“Faith” is more of a gospel but without religious bounds. This song is a special dedication to all those going through hard times in their lives”-Mad Ice
Huwa nasikia faraja ya aina yake ninaposikia nyimbo mpya kutoka kwa wasanii ambao kwa utaratibu na heshima yao tunawaita “wakongwe”. Unajua kazi ya muziki sio lelemama. Kama huamini,tizama wasanii waliokuwa wanatamba tulipokuwa tunaingia karne mpya yaani ule usiku wa millenia.
Wengi wao hawasikiki wala hawajulikani wapo wapi. Kwa bahati mbaya zaidi na sisi kama taifa bado hatuna utaratibu wa kuhifadhi kumbukumbu zao wala hata anuani zao. Ni jambo ambalo BASATA wanaweza kufaidika zaidi kama wataliangalia. Ni kwa faida pia ya vizazi vijavyo. Bila shaka watataka kujua mambo kadhaa kuhusu wasanii fulani. Wasanii wawe “wanachama” na kuwepo na utaratibu wa angalau kujua anuani zao na ikiwezekana hata maendeleo yao. Mchango wao katika sanaa uthaminiwe.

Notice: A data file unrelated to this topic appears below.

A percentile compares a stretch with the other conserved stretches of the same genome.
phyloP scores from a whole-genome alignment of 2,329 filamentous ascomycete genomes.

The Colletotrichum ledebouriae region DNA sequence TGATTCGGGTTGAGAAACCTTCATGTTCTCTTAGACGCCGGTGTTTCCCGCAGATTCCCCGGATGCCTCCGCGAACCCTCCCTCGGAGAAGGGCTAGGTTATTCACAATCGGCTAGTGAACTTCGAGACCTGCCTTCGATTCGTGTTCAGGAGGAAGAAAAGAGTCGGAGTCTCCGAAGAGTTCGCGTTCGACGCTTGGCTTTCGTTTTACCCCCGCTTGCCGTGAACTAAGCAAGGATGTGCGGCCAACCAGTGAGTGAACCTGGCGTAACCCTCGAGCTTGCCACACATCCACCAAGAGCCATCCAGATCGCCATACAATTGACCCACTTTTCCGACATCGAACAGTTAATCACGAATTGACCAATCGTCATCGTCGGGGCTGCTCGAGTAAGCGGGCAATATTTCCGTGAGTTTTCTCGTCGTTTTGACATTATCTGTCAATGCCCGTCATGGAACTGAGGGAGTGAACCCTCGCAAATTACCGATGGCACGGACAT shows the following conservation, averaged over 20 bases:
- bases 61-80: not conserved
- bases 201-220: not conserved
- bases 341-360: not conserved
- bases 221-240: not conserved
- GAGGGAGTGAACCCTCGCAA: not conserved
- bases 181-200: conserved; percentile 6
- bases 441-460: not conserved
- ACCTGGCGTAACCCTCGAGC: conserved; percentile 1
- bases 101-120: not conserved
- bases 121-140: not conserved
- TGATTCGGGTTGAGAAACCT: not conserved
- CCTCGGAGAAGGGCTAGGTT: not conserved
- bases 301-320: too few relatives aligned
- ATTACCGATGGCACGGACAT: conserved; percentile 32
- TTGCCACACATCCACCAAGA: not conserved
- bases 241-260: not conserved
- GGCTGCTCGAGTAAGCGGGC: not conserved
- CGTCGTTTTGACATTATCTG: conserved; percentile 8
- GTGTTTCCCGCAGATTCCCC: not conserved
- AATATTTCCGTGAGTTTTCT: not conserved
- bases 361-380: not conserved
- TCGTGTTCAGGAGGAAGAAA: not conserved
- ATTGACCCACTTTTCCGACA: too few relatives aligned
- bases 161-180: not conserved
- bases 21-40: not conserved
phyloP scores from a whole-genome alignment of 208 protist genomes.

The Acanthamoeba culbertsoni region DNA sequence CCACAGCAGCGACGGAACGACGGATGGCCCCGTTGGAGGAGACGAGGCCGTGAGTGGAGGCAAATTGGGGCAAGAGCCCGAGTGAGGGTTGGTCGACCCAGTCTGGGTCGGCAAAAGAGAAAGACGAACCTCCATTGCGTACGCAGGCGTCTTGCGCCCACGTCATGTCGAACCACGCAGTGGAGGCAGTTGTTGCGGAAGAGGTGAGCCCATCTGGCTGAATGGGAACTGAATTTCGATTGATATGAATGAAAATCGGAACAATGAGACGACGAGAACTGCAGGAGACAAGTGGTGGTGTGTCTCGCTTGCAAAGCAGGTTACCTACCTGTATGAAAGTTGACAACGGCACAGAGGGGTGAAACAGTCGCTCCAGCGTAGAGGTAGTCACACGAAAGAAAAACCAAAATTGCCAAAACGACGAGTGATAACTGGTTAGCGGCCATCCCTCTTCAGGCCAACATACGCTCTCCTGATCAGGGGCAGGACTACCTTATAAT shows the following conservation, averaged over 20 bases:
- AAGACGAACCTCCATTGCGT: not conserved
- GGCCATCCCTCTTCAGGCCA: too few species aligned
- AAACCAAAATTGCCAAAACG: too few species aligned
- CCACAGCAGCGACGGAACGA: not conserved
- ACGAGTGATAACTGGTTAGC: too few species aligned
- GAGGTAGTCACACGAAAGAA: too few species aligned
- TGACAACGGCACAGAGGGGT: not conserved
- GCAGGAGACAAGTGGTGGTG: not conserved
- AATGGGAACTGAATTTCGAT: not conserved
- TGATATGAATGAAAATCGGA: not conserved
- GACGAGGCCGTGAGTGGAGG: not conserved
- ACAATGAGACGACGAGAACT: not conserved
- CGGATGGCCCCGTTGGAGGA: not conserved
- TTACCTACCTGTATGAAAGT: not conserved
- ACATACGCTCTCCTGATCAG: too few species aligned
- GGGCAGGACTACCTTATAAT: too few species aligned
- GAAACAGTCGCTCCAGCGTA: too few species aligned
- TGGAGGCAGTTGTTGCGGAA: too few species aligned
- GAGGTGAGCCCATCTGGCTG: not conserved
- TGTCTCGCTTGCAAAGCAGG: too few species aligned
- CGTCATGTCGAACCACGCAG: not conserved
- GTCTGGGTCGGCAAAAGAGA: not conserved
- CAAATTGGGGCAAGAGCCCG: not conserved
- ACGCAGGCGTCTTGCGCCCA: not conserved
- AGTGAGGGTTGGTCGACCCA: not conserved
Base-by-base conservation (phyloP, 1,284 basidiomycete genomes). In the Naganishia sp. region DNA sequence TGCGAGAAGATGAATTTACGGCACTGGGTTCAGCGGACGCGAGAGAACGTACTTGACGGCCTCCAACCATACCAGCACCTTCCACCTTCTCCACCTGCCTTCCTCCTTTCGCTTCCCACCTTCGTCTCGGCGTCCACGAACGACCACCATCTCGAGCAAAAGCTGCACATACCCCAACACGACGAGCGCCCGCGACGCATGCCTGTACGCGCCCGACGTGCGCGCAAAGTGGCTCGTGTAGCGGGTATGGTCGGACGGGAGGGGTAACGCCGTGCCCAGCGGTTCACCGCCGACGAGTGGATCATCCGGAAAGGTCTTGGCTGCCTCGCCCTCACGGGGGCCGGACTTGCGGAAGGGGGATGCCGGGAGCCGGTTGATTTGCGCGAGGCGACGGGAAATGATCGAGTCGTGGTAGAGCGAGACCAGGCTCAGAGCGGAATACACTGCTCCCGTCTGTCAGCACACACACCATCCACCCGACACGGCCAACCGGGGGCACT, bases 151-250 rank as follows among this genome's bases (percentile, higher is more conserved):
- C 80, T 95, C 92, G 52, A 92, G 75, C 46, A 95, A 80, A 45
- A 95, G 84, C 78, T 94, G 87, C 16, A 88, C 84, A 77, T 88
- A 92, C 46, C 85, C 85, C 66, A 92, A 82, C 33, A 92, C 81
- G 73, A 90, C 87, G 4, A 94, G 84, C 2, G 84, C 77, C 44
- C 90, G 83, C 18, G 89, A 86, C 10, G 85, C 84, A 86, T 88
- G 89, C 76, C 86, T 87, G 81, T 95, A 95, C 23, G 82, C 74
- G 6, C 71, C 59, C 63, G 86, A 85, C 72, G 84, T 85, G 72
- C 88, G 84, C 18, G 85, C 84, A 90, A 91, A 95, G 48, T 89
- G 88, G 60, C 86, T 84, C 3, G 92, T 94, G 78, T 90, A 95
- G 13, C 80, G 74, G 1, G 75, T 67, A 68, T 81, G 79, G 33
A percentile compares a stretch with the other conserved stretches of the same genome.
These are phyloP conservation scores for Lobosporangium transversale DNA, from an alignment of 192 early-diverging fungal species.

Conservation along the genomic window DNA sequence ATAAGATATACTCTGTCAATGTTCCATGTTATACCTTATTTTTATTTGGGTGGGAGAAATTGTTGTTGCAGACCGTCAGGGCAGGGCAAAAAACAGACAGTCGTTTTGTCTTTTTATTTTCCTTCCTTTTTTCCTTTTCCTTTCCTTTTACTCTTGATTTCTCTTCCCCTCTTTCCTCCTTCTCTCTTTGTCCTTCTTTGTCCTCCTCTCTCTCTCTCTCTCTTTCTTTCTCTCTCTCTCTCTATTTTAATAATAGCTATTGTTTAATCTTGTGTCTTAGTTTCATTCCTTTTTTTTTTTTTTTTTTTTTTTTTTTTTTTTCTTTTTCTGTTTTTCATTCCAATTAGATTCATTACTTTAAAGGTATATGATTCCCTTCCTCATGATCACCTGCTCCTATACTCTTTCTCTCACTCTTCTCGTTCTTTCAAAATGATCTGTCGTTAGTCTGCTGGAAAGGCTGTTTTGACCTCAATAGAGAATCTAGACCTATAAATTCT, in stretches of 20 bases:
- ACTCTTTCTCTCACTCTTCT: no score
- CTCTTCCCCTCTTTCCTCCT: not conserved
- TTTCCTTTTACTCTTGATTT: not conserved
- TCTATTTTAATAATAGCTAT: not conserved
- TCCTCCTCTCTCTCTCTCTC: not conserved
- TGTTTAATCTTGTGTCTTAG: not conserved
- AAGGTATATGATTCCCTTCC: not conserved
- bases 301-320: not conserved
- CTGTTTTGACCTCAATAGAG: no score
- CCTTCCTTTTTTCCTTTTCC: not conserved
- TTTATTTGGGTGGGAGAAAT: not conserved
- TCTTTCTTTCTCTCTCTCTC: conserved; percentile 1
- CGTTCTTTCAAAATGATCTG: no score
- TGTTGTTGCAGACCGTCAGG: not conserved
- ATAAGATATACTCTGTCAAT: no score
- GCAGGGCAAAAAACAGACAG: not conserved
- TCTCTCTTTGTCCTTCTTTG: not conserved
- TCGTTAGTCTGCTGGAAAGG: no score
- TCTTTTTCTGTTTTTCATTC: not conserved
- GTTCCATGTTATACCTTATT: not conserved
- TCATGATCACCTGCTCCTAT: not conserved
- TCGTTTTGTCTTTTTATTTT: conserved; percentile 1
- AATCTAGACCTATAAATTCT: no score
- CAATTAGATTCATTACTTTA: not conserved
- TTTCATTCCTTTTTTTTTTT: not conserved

Nimegusia hicho nilichogusia hapo juu baada ya kusikiliza wimbo mpya kutoka kwa Juma Nature akiwa amemshirikisha Lady Jaydee. Hawa ni “wakongwe”.Wanajua pilikapilika wazizopitia. Wanajua kupanda daladala kwa “umaarufu”. Wanajua kushinda njaa kwa sababu kazi ya sanaa bado haithaminiki. Wanajua chachu ya kuambiwa “ah, wewe huwezi kabisa”. Na unapoona wamedumu kwa muda mrefu hivi na bado wangali na uwezo wa kuingia studio na kutoka na vitu vizuri, tunapaswa kuwapa heshima yao. We salute them on your behalf. Huu hapa wimbo Kama Jana…Sikiliza
Whenever I struggle with Tanzanian music identity issue, OffSide Trick is one of the Tanzanian duo that I listen to and settle with a broad idea that we actually have “Muziki wa Tanzania”. We probably just need to promote that fleva more. Almost run a global campaign about it through festivals and online radios etc.